• Meet the Author: Ernst Kreidolf

    by  • 1 December 2017 • Authors, Children's Books, Ernst Kreidolf • 0 Comments

    You may have noticed our latest wintry tale, The Gnomes’ Winter Journey in a bookshop near you. But the author, a renowned Swiss artist, has a fascinating story of his own. Often hailed as the father of the modern picture book, just who was Ernst Kreidolf?




    Early Life

    Konrad Ernst Theophil Kreidolf (1863-1956) was born on 9th February in Bern, Switzerland, the second eldest of seven children. When he was 5, his family moved to Konstanz in Germany, where his father opened a toy shop. Ernst, however, grew up with his grandparents in Tägerwilen, Switzerland so that he could learn the workings of the farm he was expected to inherit.


    In 1879, Ernst began an apprenticeship in lithography at Lithografische Anstalt Schmidt-Pecht in Konstanz. His father’s business had suffered bankruptcy, and Kreidolf had to support the family financially. This twist of fate was to launch his artistic career when he sold his first lithograph, Tägerwilen.

    He studied at the Munich School of Arts and Crafts, and was later taught by renowned German artists Paul Nauen and Ludwig von Loeffz. However, ill health forced him to abandon his studies in the winter of 1889. Ernst didn’t let this get in the way of his creativity. During his convalescence he produced many pictures relating to myths, legends and fairy tales. He even had a royal apprentice, teaching landscape painting to the Princess of Shaumberg-Lippe.

    Children’s Books

    On his recovery, he hosted his first exhibition at the Gallery Arnold in Dresden. His watercolours attracted the interest of several publishers, however, none could commit to publishing his work. It was only thanks to a loan from his former student, Princess Marie of Shaumberg-Lippe, that the illustrations eventually became his first book, Blumenmaerchen (Flower Fairy Tale) in 1898.

    The book was a success, and the following years saw the publication of some of Kreidolf’s best-known picture books, including Die Schlafenden Bäume (The Sleeping Trees), Die Wiesenwerge (The Meadow Dwarves), Alte Kinderreime (Old Nursery Rhymes) and Der Gartentraum (The Garden Dream).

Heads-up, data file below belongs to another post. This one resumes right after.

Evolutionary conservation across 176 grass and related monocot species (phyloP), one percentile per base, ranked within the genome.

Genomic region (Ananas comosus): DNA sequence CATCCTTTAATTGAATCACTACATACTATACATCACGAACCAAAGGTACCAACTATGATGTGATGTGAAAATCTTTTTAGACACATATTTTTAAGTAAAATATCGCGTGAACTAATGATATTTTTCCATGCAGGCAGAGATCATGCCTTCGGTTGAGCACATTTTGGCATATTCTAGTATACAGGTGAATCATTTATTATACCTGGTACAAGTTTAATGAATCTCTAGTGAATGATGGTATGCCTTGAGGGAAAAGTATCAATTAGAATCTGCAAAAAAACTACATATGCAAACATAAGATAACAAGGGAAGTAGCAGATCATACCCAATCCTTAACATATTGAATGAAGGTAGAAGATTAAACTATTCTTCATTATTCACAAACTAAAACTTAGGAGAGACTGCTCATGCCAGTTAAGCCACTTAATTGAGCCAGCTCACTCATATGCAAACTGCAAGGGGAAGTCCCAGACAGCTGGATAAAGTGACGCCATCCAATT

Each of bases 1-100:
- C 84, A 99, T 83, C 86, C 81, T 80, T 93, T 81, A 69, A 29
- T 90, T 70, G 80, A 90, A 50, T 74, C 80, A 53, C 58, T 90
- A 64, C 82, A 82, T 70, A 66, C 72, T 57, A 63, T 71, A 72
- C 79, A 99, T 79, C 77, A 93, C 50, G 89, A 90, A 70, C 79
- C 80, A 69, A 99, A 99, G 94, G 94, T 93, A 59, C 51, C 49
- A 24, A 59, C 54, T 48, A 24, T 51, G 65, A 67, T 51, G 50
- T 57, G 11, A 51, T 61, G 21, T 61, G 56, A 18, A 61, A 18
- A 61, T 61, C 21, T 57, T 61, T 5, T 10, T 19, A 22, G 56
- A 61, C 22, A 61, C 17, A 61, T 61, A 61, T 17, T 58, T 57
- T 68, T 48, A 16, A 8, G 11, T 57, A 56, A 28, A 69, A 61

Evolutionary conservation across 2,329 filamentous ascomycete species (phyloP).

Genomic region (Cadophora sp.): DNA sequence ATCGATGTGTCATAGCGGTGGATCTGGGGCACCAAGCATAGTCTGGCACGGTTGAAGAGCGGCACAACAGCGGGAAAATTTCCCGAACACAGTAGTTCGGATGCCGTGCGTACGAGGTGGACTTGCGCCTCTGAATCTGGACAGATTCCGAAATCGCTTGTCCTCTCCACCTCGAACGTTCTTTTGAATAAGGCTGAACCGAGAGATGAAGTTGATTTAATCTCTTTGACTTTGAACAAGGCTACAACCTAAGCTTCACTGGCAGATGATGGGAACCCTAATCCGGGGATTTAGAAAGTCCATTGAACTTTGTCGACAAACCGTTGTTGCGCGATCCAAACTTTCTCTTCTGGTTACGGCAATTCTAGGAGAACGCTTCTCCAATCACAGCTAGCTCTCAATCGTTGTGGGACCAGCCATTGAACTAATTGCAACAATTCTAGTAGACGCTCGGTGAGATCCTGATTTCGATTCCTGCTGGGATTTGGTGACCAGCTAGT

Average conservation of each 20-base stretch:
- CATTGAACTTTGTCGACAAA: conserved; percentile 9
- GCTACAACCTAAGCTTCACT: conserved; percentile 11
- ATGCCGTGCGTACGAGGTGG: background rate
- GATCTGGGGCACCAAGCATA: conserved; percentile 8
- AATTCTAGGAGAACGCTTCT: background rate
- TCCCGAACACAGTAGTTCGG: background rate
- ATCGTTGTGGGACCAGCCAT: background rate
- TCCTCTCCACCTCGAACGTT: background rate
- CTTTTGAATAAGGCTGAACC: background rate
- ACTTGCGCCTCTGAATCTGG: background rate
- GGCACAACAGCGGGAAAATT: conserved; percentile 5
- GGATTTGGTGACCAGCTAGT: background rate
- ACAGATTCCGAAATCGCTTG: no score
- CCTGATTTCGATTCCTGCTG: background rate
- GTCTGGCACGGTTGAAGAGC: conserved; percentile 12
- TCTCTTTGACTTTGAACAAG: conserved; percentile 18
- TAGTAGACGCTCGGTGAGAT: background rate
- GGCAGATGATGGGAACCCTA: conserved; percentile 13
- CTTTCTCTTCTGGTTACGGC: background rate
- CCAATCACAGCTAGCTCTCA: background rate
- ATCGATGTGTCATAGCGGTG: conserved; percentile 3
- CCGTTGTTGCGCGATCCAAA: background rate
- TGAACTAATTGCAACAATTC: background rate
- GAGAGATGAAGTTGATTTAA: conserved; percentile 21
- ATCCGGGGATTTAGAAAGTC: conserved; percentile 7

Ernst was fascinated by mythology. Though all his illustrations were based closely on real plants and animals, in his picture books he created his own magical world in which plants become anthropomorphised and gardens are inhabited by fairies and gnomes.

    On his return to Switzerland in 1917, Ernst met Emil Roniger, founder of the Rotapfel publishing house. He went on to publish several more of Kreidolf’s picture books including Ein Wintermaerchen, now published for the first time in English as The Gnomes’ Winter Journey. His art was exhibited across Europe, but he is best remembered for his imaginative work for children’s books. His final book for children, Die Himmelreich-Wiese (The Kingdom of Heaven Meadow), was published in 1934.

    Kreidolf died on 12 August 1956 in his native Bern. Celebrated in German-speaking countries as the founder of the modern picture book, his works for children are still as popular today as they ever were.

    Available in English for the first time, The Gnomes’ Winter Journey is a classic and magical winter story. It is beautifully illustrated by renowned Swiss artist Ernst Kreidolf in a style reminiscent of Sybille von Olfers.

    You might also like these wonderful books:



    Leave a Reply

    Your email address will not be published. Required fields are marked *